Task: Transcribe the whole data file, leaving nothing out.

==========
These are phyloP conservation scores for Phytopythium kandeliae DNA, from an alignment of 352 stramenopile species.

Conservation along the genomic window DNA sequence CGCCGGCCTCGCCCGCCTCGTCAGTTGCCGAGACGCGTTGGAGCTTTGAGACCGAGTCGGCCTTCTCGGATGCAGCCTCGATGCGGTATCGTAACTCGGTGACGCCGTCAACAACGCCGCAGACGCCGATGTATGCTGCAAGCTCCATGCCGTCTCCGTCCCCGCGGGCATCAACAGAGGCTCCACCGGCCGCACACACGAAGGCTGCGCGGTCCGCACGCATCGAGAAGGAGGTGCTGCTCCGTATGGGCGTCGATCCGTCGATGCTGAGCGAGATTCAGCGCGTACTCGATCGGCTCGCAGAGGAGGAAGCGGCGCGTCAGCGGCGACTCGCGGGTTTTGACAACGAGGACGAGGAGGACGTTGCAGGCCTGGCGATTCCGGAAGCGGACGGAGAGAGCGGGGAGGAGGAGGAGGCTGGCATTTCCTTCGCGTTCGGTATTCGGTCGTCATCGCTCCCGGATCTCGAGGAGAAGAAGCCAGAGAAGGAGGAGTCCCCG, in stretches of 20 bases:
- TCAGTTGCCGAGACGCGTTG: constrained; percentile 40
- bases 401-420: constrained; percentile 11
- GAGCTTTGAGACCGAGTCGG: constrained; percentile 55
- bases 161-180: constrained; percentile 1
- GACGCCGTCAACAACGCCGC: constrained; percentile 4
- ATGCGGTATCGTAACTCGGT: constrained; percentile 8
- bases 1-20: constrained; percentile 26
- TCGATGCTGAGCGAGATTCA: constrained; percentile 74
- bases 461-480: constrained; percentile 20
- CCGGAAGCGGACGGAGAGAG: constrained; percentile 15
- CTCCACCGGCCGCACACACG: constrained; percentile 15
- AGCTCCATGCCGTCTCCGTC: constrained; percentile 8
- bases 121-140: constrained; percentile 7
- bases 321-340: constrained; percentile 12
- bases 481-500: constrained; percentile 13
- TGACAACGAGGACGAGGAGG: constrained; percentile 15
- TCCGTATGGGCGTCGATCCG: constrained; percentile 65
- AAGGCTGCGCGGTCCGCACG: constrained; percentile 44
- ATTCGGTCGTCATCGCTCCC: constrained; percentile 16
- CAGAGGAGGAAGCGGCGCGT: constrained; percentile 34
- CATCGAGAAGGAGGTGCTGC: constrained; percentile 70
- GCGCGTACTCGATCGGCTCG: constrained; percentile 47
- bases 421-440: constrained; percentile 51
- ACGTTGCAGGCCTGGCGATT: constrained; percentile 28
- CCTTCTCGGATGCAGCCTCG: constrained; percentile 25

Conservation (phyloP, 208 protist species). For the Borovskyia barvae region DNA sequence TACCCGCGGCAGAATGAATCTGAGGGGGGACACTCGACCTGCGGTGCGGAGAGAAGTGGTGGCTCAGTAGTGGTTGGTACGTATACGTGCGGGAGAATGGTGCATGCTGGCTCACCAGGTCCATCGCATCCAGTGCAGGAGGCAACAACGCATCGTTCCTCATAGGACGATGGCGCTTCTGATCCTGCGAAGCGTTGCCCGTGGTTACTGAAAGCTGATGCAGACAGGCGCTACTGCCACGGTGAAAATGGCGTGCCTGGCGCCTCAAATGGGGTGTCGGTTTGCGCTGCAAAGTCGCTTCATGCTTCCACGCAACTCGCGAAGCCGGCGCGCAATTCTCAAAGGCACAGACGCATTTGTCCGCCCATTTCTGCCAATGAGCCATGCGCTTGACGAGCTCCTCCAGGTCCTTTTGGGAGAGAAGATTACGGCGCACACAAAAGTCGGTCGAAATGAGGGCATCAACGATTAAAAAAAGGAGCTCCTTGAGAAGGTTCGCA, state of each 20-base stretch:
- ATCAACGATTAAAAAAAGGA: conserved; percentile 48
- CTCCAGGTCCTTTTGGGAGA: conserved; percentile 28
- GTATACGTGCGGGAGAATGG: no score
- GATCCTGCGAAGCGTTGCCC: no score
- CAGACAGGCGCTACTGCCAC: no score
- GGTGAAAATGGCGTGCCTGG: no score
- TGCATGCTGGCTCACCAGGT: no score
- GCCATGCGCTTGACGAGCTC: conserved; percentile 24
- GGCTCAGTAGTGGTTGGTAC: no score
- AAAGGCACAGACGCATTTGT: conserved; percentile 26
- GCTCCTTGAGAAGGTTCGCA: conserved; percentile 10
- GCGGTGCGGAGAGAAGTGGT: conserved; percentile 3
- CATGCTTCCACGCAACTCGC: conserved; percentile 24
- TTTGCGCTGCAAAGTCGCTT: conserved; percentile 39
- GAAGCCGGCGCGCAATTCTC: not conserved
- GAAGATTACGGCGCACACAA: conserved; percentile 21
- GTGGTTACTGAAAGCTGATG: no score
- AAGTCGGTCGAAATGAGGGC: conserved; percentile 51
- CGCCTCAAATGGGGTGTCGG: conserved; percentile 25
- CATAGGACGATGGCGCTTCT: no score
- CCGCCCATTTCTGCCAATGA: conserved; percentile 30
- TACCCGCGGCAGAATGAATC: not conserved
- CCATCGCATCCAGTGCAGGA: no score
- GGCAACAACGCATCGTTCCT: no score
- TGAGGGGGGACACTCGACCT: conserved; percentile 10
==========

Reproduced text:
These are phyloP conservation scores for Phytopythium kandeliae DNA, from an alignment of 352 stramenopile species.

Conservation along the genomic window DNA sequence CGCCGGCCTCGCCCGCCTCGTCAGTTGCCGAGACGCGTTGGAGCTTTGAGACCGAGTCGGCCTTCTCGGATGCAGCCTCGATGCGGTATCGTAACTCGGTGACGCCGTCAACAACGCCGCAGACGCCGATGTATGCTGCAAGCTCCATGCCGTCTCCGTCCCCGCGGGCATCAACAGAGGCTCCACCGGCCGCACACACGAAGGCTGCGCGGTCCGCACGCATCGAGAAGGAGGTGCTGCTCCGTATGGGCGTCGATCCGTCGATGCTGAGCGAGATTCAGCGCGTACTCGATCGGCTCGCAGAGGAGGAAGCGGCGCGTCAGCGGCGACTCGCGGGTTTTGACAACGAGGACGAGGAGGACGTTGCAGGCCTGGCGATTCCGGAAGCGGACGGAGAGAGCGGGGAGGAGGAGGAGGCTGGCATTTCCTTCGCGTTCGGTATTCGGTCGTCATCGCTCCCGGATCTCGAGGAGAAGAAGCCAGAGAAGGAGGAGTCCCCG, in stretches of 20 bases:
- TCAGTTGCCGAGACGCGTTG: constrained; percentile 40
- bases 401-420: constrained; percentile 11
- GAGCTTTGAGACCGAGTCGG: constrained; percentile 55
- bases 161-180: constrained; percentile 1
- GACGCCGTCAACAACGCCGC: constrained; percentile 4
- ATGCGGTATCGTAACTCGGT: constrained; percentile 8
- bases 1-20: constrained; percentile 26
- TCGATGCTGAGCGAGATTCA: constrained; percentile 74
- bases 461-480: constrained; percentile 20
- CCGGAAGCGGACGGAGAGAG: constrained; percentile 15
- CTCCACCGGCCGCACACACG: constrained; percentile 15
- AGCTCCATGCCGTCTCCGTC: constrained; percentile 8
- bases 121-140: constrained; percentile 7
- bases 321-340: constrained; percentile 12
- bases 481-500: constrained; percentile 13
- TGACAACGAGGACGAGGAGG: constrained; percentile 15
- TCCGTATGGGCGTCGATCCG: constrained; percentile 65
- AAGGCTGCGCGGTCCGCACG: constrained; percentile 44
- ATTCGGTCGTCATCGCTCCC: constrained; percentile 16
- CAGAGGAGGAAGCGGCGCGT: constrained; percentile 34
- CATCGAGAAGGAGGTGCTGC: constrained; percentile 70
- GCGCGTACTCGATCGGCTCG: constrained; percentile 47
- bases 421-440: constrained; percentile 51
- ACGTTGCAGGCCTGGCGATT: constrained; percentile 28
- CCTTCTCGGATGCAGCCTCG: constrained; percentile 25

Conservation (phyloP, 208 protist species). For the Borovskyia barvae region DNA sequence TACCCGCGGCAGAATGAATCTGAGGGGGGACACTCGACCTGCGGTGCGGAGAGAAGTGGTGGCTCAGTAGTGGTTGGTACGTATACGTGCGGGAGAATGGTGCATGCTGGCTCACCAGGTCCATCGCATCCAGTGCAGGAGGCAACAACGCATCGTTCCTCATAGGACGATGGCGCTTCTGATCCTGCGAAGCGTTGCCCGTGGTTACTGAAAGCTGATGCAGACAGGCGCTACTGCCACGGTGAAAATGGCGTGCCTGGCGCCTCAAATGGGGTGTCGGTTTGCGCTGCAAAGTCGCTTCATGCTTCCACGCAACTCGCGAAGCCGGCGCGCAATTCTCAAAGGCACAGACGCATTTGTCCGCCCATTTCTGCCAATGAGCCATGCGCTTGACGAGCTCCTCCAGGTCCTTTTGGGAGAGAAGATTACGGCGCACACAAAAGTCGGTCGAAATGAGGGCATCAACGATTAAAAAAAGGAGCTCCTTGAGAAGGTTCGCA, state of each 20-base stretch:
- ATCAACGATTAAAAAAAGGA: conserved; percentile 48
- CTCCAGGTCCTTTTGGGAGA: conserved; percentile 28
- GTATACGTGCGGGAGAATGG: no score
- GATCCTGCGAAGCGTTGCCC: no score
- CAGACAGGCGCTACTGCCAC: no score
- GGTGAAAATGGCGTGCCTGG: no score
- TGCATGCTGGCTCACCAGGT: no score
- GCCATGCGCTTGACGAGCTC: conserved; percentile 24
- GGCTCAGTAGTGGTTGGTAC: no score
- AAAGGCACAGACGCATTTGT: conserved; percentile 26
- GCTCCTTGAGAAGGTTCGCA: conserved; percentile 10
- GCGGTGCGGAGAGAAGTGGT: conserved; percentile 3
- CATGCTTCCACGCAACTCGC: conserved; percentile 24
- TTTGCGCTGCAAAGTCGCTT: conserved; percentile 39
- GAAGCCGGCGCGCAATTCTC: not conserved
- GAAGATTACGGCGCACACAA: conserved; percentile 21
- GTGGTTACTGAAAGCTGATG: no score
- AAGTCGGTCGAAATGAGGGC: conserved; percentile 51
- CGCCTCAAATGGGGTGTCGG: conserved; percentile 25
- CATAGGACGATGGCGCTTCT: no score
- CCGCCCATTTCTGCCAATGA: conserved; percentile 30
- TACCCGCGGCAGAATGAATC: not conserved
- CCATCGCATCCAGTGCAGGA: no score
- GGCAACAACGCATCGTTCCT: no score
- TGAGGGGGGACACTCGACCT: conserved; percentile 10